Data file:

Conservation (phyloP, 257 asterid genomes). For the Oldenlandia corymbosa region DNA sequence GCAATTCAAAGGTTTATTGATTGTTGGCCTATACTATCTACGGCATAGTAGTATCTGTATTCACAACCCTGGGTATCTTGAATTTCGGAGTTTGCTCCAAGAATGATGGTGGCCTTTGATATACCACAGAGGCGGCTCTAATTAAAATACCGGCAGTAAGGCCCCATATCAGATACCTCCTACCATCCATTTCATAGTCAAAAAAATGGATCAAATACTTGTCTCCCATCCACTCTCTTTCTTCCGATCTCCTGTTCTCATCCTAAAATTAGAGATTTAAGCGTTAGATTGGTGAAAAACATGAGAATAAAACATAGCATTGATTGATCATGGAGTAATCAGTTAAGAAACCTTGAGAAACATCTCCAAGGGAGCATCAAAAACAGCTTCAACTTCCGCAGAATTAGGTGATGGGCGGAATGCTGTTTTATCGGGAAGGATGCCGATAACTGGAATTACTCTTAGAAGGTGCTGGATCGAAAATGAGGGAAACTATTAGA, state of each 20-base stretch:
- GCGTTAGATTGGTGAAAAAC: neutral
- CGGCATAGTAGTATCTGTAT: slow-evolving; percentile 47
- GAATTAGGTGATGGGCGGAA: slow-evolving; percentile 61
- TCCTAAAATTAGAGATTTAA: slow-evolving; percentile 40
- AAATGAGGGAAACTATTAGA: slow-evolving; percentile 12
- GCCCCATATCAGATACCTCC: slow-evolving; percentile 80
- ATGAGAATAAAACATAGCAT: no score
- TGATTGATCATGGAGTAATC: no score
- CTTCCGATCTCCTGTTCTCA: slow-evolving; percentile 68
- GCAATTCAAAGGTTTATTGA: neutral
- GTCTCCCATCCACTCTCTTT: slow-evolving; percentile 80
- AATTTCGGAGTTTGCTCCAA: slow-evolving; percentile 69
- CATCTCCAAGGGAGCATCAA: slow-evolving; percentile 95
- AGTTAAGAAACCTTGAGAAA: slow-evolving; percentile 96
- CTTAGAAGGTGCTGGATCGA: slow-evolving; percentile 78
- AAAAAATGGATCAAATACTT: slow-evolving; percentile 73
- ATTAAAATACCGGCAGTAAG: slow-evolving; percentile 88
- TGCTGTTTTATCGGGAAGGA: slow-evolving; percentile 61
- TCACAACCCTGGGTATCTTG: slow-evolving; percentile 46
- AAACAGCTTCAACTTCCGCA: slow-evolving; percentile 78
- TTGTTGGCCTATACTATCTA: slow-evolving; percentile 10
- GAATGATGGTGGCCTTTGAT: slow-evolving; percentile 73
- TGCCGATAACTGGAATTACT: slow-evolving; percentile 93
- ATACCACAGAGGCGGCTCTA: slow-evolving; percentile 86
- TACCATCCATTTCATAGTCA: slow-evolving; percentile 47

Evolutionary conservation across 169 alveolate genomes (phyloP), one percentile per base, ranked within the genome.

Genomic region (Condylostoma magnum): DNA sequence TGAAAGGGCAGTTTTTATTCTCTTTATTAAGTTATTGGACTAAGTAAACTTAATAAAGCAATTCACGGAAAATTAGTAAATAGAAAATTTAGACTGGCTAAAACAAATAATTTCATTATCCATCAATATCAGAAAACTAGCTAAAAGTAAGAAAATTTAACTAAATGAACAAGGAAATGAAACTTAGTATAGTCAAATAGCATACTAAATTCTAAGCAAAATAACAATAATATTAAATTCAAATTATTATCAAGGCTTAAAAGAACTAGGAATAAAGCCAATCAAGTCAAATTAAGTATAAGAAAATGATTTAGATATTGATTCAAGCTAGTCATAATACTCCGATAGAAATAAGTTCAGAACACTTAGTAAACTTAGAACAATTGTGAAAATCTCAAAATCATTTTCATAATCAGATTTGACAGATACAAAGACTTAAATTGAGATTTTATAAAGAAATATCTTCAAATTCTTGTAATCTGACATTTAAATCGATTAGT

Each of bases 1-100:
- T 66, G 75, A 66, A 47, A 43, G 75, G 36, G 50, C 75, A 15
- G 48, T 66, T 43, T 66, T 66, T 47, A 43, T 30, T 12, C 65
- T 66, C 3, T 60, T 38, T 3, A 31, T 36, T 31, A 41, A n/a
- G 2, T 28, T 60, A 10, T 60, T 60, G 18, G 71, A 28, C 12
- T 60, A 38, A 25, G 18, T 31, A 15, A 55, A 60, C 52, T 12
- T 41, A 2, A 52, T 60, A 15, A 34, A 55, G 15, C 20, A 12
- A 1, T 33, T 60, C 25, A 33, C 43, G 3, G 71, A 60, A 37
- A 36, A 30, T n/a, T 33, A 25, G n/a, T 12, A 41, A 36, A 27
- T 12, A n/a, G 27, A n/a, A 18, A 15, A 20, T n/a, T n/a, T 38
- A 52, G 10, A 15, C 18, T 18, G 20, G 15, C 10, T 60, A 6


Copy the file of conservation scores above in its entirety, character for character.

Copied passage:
Conservation (phyloP, 257 asterid genomes). For the Oldenlandia corymbosa region DNA sequence GCAATTCAAAGGTTTATTGATTGTTGGCCTATACTATCTACGGCATAGTAGTATCTGTATTCACAACCCTGGGTATCTTGAATTTCGGAGTTTGCTCCAAGAATGATGGTGGCCTTTGATATACCACAGAGGCGGCTCTAATTAAAATACCGGCAGTAAGGCCCCATATCAGATACCTCCTACCATCCATTTCATAGTCAAAAAAATGGATCAAATACTTGTCTCCCATCCACTCTCTTTCTTCCGATCTCCTGTTCTCATCCTAAAATTAGAGATTTAAGCGTTAGATTGGTGAAAAACATGAGAATAAAACATAGCATTGATTGATCATGGAGTAATCAGTTAAGAAACCTTGAGAAACATCTCCAAGGGAGCATCAAAAACAGCTTCAACTTCCGCAGAATTAGGTGATGGGCGGAATGCTGTTTTATCGGGAAGGATGCCGATAACTGGAATTACTCTTAGAAGGTGCTGGATCGAAAATGAGGGAAACTATTAGA, state of each 20-base stretch:
- GCGTTAGATTGGTGAAAAAC: neutral
- CGGCATAGTAGTATCTGTAT: slow-evolving; percentile 47
- GAATTAGGTGATGGGCGGAA: slow-evolving; percentile 61
- TCCTAAAATTAGAGATTTAA: slow-evolving; percentile 40
- AAATGAGGGAAACTATTAGA: slow-evolving; percentile 12
- GCCCCATATCAGATACCTCC: slow-evolving; percentile 80
- ATGAGAATAAAACATAGCAT: no score
- TGATTGATCATGGAGTAATC: no score
- CTTCCGATCTCCTGTTCTCA: slow-evolving; percentile 68
- GCAATTCAAAGGTTTATTGA: neutral
- GTCTCCCATCCACTCTCTTT: slow-evolving; percentile 80
- AATTTCGGAGTTTGCTCCAA: slow-evolving; percentile 69
- CATCTCCAAGGGAGCATCAA: slow-evolving; percentile 95
- AGTTAAGAAACCTTGAGAAA: slow-evolving; percentile 96
- CTTAGAAGGTGCTGGATCGA: slow-evolving; percentile 78
- AAAAAATGGATCAAATACTT: slow-evolving; percentile 73
- ATTAAAATACCGGCAGTAAG: slow-evolving; percentile 88
- TGCTGTTTTATCGGGAAGGA: slow-evolving; percentile 61
- TCACAACCCTGGGTATCTTG: slow-evolving; percentile 46
- AAACAGCTTCAACTTCCGCA: slow-evolving; percentile 78
- TTGTTGGCCTATACTATCTA: slow-evolving; percentile 10
- GAATGATGGTGGCCTTTGAT: slow-evolving; percentile 73
- TGCCGATAACTGGAATTACT: slow-evolving; percentile 93
- ATACCACAGAGGCGGCTCTA: slow-evolving; percentile 86
- TACCATCCATTTCATAGTCA: slow-evolving; percentile 47

Evolutionary conservation across 169 alveolate genomes (phyloP), one percentile per base, ranked within the genome.

Genomic region (Condylostoma magnum): DNA sequence TGAAAGGGCAGTTTTTATTCTCTTTATTAAGTTATTGGACTAAGTAAACTTAATAAAGCAATTCACGGAAAATTAGTAAATAGAAAATTTAGACTGGCTAAAACAAATAATTTCATTATCCATCAATATCAGAAAACTAGCTAAAAGTAAGAAAATTTAACTAAATGAACAAGGAAATGAAACTTAGTATAGTCAAATAGCATACTAAATTCTAAGCAAAATAACAATAATATTAAATTCAAATTATTATCAAGGCTTAAAAGAACTAGGAATAAAGCCAATCAAGTCAAATTAAGTATAAGAAAATGATTTAGATATTGATTCAAGCTAGTCATAATACTCCGATAGAAATAAGTTCAGAACACTTAGTAAACTTAGAACAATTGTGAAAATCTCAAAATCATTTTCATAATCAGATTTGACAGATACAAAGACTTAAATTGAGATTTTATAAAGAAATATCTTCAAATTCTTGTAATCTGACATTTAAATCGATTAGT

Each of bases 1-100:
- T 66, G 75, A 66, A 47, A 43, G 75, G 36, G 50, C 75, A 15
- G 48, T 66, T 43, T 66, T 66, T 47, A 43, T 30, T 12, C 65
- T 66, C 3, T 60, T 38, T 3, A 31, T 36, T 31, A 41, A n/a
- G 2, T 28, T 60, A 10, T 60, T 60, G 18, G 71, A 28, C 12
- T 60, A 38, A 25, G 18, T 31, A 15, A 55, A 60, C 52, T 12
- T 41, A 2, A 52, T 60, A 15, A 34, A 55, G 15, C 20, A 12
- A 1, T 33, T 60, C 25, A 33, C 43, G 3, G 71, A 60, A 37
- A 36, A 30, T n/a, T 33, A 25, G n/a, T 12, A 41, A 36, A 27
- T 12, A n/a, G 27, A n/a, A 18, A 15, A 20, T n/a, T n/a, T 38
- A 52, G 10, A 15, C 18, T 18, G 20, G 15, C 10, T 60, A 6